Families Want Compensation to Care for Injured Veterans
By Gerri Elder
Many family members of injured and disabled veterans take on a 24-hour-a-day, 7-day-a-week job when their loved ones come home. For all of the work that they do, they are oftentimes paid nothing.
Although the government pays for certified caretakers to help injured veterans within the home, a large number of families feel that the care given is inadequate or doesn't allow the veterans to resume normal lives. Often, spouses of disabled veterans find it necessary to quit their jobs in order to provide the needed care.
The New York Times reported there's a growing group of family members who provide round-the-clock care for injured veterans who wish to be compensated as caregivers. The care that these family members provide allows disabled veterans to live at home with dignity. This dignity often comes at the expense of the family caregiver's lost income and benefits.
Families and veterans groups have taken the issue to lawmakers and pushed for legislation that would allow families of soldiers with traumatic brain injuries to be paid for their caretaking duties after completing training and certification by the Veterans Affairs Department.
The bill was introduced during the last session of Congress, but did not come up for a vote. The veterans' families feel that it may be just as well, because the chances of it passing in the next Congressional session may be even better.
President-elect Barack Obama has endorsed other supportive legislation for veterans. Additionally, future first lady Michelle Obama has pledged her support in helping veterans' families.
The legislation for injured veterans' families is opposed by the Veterans Affairs Department. The department claims that allowing family members to be paid for the care they provide would create an unbearable liability: If a veteran were to be injured by a family member who had been trained by the department, the department would be liable for the injury.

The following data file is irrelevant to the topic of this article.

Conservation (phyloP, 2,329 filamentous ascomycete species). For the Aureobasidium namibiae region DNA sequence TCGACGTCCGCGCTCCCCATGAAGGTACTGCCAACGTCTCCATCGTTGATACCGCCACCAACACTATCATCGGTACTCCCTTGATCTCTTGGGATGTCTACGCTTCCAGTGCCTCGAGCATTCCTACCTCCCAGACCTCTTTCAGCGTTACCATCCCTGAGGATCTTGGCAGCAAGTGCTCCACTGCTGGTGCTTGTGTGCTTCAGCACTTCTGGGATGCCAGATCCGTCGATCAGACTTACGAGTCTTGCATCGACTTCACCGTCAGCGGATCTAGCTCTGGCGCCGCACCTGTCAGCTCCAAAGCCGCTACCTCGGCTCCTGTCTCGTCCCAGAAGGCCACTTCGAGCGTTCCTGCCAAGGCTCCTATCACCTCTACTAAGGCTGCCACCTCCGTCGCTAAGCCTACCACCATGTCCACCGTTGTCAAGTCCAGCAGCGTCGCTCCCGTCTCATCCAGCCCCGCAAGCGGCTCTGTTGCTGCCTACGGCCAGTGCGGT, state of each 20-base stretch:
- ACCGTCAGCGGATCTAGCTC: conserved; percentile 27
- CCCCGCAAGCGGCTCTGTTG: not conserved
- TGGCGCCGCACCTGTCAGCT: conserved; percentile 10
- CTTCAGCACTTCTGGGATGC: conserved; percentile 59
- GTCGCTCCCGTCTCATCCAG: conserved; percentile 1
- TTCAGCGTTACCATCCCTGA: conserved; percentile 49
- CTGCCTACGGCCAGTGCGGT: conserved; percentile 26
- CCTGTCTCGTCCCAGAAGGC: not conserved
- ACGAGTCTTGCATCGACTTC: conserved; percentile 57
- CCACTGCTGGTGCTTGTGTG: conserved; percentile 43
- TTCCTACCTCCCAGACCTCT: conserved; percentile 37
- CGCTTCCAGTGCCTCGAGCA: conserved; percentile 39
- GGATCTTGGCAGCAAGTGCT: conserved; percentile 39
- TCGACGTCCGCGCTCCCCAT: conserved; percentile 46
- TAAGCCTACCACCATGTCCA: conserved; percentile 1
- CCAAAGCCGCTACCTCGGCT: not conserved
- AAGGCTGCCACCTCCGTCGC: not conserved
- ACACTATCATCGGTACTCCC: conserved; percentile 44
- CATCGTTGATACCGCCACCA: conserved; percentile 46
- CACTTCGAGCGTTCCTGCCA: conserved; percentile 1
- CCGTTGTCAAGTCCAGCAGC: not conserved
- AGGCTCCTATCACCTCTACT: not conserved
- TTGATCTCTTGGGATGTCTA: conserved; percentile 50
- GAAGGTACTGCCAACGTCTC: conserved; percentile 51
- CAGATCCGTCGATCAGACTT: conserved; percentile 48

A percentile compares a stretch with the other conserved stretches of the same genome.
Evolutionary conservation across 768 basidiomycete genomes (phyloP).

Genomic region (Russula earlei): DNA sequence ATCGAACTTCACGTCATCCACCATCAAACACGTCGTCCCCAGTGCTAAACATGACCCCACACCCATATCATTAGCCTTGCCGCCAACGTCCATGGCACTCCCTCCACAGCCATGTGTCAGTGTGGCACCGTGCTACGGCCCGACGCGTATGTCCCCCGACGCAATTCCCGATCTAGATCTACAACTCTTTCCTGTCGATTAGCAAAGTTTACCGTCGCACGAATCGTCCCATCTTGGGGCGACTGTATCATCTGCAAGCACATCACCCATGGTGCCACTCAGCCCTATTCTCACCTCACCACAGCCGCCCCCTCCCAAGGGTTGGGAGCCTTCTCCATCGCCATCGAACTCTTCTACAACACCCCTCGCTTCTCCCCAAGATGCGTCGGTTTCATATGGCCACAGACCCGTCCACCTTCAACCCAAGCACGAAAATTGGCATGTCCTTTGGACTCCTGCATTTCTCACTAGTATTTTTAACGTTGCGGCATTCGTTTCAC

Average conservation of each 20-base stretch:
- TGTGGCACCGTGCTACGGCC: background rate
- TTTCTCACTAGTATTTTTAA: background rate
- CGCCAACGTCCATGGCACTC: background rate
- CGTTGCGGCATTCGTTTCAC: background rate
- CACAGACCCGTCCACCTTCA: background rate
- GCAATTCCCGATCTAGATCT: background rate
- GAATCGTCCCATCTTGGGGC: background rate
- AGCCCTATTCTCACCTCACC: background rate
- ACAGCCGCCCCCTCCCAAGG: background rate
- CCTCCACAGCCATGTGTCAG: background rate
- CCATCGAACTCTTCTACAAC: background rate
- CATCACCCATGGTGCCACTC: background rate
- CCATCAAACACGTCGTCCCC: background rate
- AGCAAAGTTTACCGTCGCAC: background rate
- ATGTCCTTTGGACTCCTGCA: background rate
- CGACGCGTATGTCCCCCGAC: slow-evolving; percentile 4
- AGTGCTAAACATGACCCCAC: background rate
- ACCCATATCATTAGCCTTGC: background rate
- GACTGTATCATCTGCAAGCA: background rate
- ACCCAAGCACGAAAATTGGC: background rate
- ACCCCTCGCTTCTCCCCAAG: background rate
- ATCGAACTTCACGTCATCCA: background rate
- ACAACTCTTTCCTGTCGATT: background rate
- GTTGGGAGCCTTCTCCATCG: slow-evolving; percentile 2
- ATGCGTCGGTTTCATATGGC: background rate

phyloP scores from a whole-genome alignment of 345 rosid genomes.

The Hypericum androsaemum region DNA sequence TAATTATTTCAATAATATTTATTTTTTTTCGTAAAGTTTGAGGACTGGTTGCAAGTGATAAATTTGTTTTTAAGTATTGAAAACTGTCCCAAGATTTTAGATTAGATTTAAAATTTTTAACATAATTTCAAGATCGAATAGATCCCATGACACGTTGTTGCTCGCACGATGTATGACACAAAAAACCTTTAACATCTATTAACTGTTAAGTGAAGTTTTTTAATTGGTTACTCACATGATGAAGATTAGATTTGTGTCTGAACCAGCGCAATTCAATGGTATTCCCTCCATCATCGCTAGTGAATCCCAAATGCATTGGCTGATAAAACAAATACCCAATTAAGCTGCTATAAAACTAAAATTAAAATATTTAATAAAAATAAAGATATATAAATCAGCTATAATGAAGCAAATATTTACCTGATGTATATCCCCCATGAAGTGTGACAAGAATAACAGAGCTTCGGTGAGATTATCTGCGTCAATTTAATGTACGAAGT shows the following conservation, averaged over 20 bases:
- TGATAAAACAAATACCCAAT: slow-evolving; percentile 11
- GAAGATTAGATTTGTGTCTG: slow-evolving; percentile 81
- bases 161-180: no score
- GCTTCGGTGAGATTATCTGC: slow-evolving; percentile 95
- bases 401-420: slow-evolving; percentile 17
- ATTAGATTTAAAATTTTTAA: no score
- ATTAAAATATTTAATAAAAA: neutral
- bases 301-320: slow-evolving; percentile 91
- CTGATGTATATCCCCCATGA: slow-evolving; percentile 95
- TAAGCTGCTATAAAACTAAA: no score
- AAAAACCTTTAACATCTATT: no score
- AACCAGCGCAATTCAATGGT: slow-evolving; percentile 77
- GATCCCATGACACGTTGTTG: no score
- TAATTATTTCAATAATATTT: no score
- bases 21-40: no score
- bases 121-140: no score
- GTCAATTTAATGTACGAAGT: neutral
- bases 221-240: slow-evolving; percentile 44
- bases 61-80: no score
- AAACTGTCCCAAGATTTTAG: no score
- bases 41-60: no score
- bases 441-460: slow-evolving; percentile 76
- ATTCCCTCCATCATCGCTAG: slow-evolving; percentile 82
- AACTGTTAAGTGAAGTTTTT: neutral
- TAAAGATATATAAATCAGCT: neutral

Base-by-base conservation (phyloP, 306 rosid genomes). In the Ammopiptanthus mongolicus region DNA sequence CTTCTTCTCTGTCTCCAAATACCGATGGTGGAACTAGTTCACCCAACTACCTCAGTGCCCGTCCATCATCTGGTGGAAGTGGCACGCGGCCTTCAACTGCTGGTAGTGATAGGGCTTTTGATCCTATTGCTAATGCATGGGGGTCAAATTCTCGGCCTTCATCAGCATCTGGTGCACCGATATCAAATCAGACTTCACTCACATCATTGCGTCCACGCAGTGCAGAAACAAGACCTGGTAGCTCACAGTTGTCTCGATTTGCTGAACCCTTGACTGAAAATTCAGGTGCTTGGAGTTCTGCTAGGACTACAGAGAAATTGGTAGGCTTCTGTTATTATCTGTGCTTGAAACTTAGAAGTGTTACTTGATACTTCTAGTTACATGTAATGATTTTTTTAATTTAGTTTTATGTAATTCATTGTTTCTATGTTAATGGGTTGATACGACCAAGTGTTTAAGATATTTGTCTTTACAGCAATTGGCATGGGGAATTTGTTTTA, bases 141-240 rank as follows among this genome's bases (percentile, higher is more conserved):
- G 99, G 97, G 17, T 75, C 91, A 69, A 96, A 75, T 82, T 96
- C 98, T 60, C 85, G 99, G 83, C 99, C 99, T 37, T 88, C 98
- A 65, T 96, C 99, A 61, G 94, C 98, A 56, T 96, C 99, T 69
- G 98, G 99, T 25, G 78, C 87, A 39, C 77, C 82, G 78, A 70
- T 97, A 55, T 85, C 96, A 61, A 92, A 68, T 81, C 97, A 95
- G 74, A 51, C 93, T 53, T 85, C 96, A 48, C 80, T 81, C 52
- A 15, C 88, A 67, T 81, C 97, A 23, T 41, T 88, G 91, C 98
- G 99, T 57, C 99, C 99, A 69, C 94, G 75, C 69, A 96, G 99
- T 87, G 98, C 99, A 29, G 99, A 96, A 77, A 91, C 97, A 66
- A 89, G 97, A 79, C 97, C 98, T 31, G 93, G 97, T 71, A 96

However, Paul Rieckhoff, executive director and founder of Iraq and Afghanistan Veterans of America, said families of veterans suspect that the government is taking advantage of them and not providing compensation for them because they know the family members will provide the care anyway.
According to the Dole-Shalala Commission, in 2007 there were 3,000 American soldiers who sustained such serious injuries that they required full-time clinical care management services.
Veterans groups say that although families have long struggled with the issue of providing care for injured and disabled veterans, compensation for family members who provide care has become a more pressing issue in recent years. Improvements in medical technology has allowed more seriously injured soldiers to survive than ever before, thus there are more family members providing care for them as they return home.
James B. Peake, the secretary of veterans' affairs says that today's families are less likely than previous generations to simply sit back and accept the situation. Families are still quick to come to the aid of their loved ones, but they now demand more help from the government.
In response to these demands, government programs have already begun to evolve. In the 1990s, the Veterans Affairs Department started allowing family members of injured veterans to train with the companies that are contracted to provide home health aides. Some veterans are allowed to hire family members through these companies, but only for four hours of care per day.
Veterans' families say that the changes in the government programs are not enough and they object to paying a third party for care. They also feel that the limited payment for only four hours of care per day is a slap in the face to those who have given up their careers to provide 24/7 care.